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Sources: World Bank’s World Development Indicators; and staff estimates.

National authorities, World Bank and staff estimates

World Bank estimates.

Ministry of Enterprise and Employment.

Table 5.

Swaziland: Developments in Crop Production, 2001/02–2006/07 1

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Source: Central Statistical Office and Swaziland Sugar Association.

Variable crop years.

Swazi Nation Land (SNL).

Title Deed Land (TDL).

Table 6.

Developments in Sugar Production, Processing, and Consumption, 2001/02–2006/07

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Source: Swaziland Sugar Association.

Sugarcane is grown mainly on Title Deed Land.

Crop year beginning in April, unless otherwise indicated.

Calendar year. “Domestic” covers Swaziland, as well as the other members of the Southern African Customs Union.

Table 7.

Swaziland: Mineral Production and Exports, 2001–06

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Sources: Central Bank of Swaziland; and Geological Survey and Mines Department.
Table 8.

Swaziland: Electrical Power Generation and Demand, 2001–05

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Source: Swaziland Electricity Board.

The difference between production and sales is accounted for by transmission and distribution losses.

Excludes self-generated power of several industrial concerns.

South African Electricity Supply Commission (ESKOM), Short Market Energy Market (STEM), EDM is a Mozambique National Utility.

Table 9.

Swaziland: Retail Price Indices of Urban Families, 2002–061

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Source: Central Statistical Office.

For 2005, latest available month.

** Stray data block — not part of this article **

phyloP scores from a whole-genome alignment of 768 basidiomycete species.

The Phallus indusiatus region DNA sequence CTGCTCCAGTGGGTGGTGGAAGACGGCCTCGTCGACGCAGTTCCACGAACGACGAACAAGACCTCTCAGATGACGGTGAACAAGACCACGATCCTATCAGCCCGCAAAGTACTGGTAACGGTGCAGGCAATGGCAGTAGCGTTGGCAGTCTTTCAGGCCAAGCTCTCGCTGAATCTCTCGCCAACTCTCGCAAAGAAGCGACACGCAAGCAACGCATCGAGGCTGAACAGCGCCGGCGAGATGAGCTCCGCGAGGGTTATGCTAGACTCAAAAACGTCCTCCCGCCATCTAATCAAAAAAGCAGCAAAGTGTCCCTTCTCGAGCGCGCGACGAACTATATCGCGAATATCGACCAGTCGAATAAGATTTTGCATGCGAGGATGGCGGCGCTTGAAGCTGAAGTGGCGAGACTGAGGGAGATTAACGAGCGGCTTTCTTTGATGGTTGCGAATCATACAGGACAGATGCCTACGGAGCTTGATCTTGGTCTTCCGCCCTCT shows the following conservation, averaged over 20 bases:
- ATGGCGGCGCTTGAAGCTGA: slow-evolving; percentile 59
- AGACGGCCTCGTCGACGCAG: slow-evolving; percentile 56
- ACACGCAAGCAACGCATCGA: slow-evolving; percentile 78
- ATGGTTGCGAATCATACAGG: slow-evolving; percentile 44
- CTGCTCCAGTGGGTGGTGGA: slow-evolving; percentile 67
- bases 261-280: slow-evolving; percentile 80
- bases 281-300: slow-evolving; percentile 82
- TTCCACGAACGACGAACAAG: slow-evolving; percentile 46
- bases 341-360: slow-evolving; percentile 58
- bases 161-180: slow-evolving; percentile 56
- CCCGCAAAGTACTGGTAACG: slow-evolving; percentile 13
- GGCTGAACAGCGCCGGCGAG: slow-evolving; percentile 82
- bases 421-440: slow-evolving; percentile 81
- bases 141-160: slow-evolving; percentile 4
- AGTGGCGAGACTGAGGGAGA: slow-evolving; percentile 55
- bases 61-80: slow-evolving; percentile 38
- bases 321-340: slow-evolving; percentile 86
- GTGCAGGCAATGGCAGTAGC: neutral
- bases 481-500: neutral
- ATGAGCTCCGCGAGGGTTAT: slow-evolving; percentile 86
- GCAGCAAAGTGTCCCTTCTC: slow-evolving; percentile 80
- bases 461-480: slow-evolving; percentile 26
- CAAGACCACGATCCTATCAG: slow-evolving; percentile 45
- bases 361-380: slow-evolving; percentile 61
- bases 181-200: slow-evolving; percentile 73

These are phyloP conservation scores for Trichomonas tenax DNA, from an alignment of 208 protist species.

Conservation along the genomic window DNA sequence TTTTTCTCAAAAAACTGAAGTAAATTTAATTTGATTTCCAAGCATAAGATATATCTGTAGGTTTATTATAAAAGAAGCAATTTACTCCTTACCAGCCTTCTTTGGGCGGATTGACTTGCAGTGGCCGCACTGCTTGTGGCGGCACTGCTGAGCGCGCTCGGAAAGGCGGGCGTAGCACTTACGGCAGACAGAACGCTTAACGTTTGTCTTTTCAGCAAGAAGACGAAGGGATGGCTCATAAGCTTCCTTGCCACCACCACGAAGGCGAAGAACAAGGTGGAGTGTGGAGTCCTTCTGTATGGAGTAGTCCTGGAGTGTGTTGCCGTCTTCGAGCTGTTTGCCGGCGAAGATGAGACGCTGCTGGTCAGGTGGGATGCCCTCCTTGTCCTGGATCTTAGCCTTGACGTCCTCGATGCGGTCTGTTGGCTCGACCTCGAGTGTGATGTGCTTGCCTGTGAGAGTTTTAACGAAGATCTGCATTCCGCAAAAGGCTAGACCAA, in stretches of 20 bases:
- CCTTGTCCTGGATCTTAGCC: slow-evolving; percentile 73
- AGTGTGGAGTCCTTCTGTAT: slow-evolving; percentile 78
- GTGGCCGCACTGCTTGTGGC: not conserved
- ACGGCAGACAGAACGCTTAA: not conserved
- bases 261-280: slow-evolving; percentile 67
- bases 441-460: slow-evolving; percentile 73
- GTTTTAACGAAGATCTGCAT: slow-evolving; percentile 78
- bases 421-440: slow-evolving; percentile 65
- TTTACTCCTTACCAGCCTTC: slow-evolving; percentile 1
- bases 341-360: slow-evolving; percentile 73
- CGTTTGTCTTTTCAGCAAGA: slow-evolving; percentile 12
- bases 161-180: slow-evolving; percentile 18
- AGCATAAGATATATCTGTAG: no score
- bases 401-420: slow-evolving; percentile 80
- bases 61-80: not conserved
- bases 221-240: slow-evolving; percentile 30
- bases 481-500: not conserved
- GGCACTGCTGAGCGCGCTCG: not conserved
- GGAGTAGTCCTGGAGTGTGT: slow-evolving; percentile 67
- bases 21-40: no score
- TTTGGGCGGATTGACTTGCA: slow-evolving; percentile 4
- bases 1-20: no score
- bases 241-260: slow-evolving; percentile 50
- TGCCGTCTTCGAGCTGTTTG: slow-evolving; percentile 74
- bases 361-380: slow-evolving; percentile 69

End of period; derived independently from the two income indices on the basis of a different basket of goods and services.

End of period; families with incomes of E 2,399 per annum and below.

End of period; families with incomes between E 2,400 and E 8,760 per annum.

Table 10.

Swaziland: Minimum Wages for General Workers in Selected Industries, 2001–06 1

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Source: Department of Labor.

As of December of each year.

Table 11.

Swaziland: Paid Employment in the Private and Public Sectors by Industry, 2001–05 1

(In number of employees)

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Source: Ministry of Enterprise and Employment.

Paid employment (including part-time) as of June of each year.

Table 12.

Swaziland: Summary of Central Government Operations, 2002/03–2006/07 1

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Sources: Ministry of Finance; and Fund staff projections.

The fiscal year runs from April 1 to March 31.

Table 13.

Swaziland: Central Government Revenue and Grants, 2002/03–2006/07 1

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Source: Ministry of Finance.

Fiscal year runs from April 1 to March 31.

Table 14.

Swaziland: Functional Classification of Central Government Expenditure and Net Lending, 2002/03–2006/07 1

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Source: Ministry of Finance.

Fiscal year runs from April 1 to March 31.

NFPEs (nonfinancial public enterprises).

Table 15.

Swaziland: Economic Classification of Government Current Expenditure, 2002/03–2006/07 1

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Source: Ministry of Finance.

Fiscal year runs from April 1 to March 31.

Table 16.

Swaziland: Capital Expenditure by Sector, 2002/03–2006/07 1

(In millions of emalangeni)

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Source: Ministry of Finance.

Fiscal year runs from April 1 to March 31.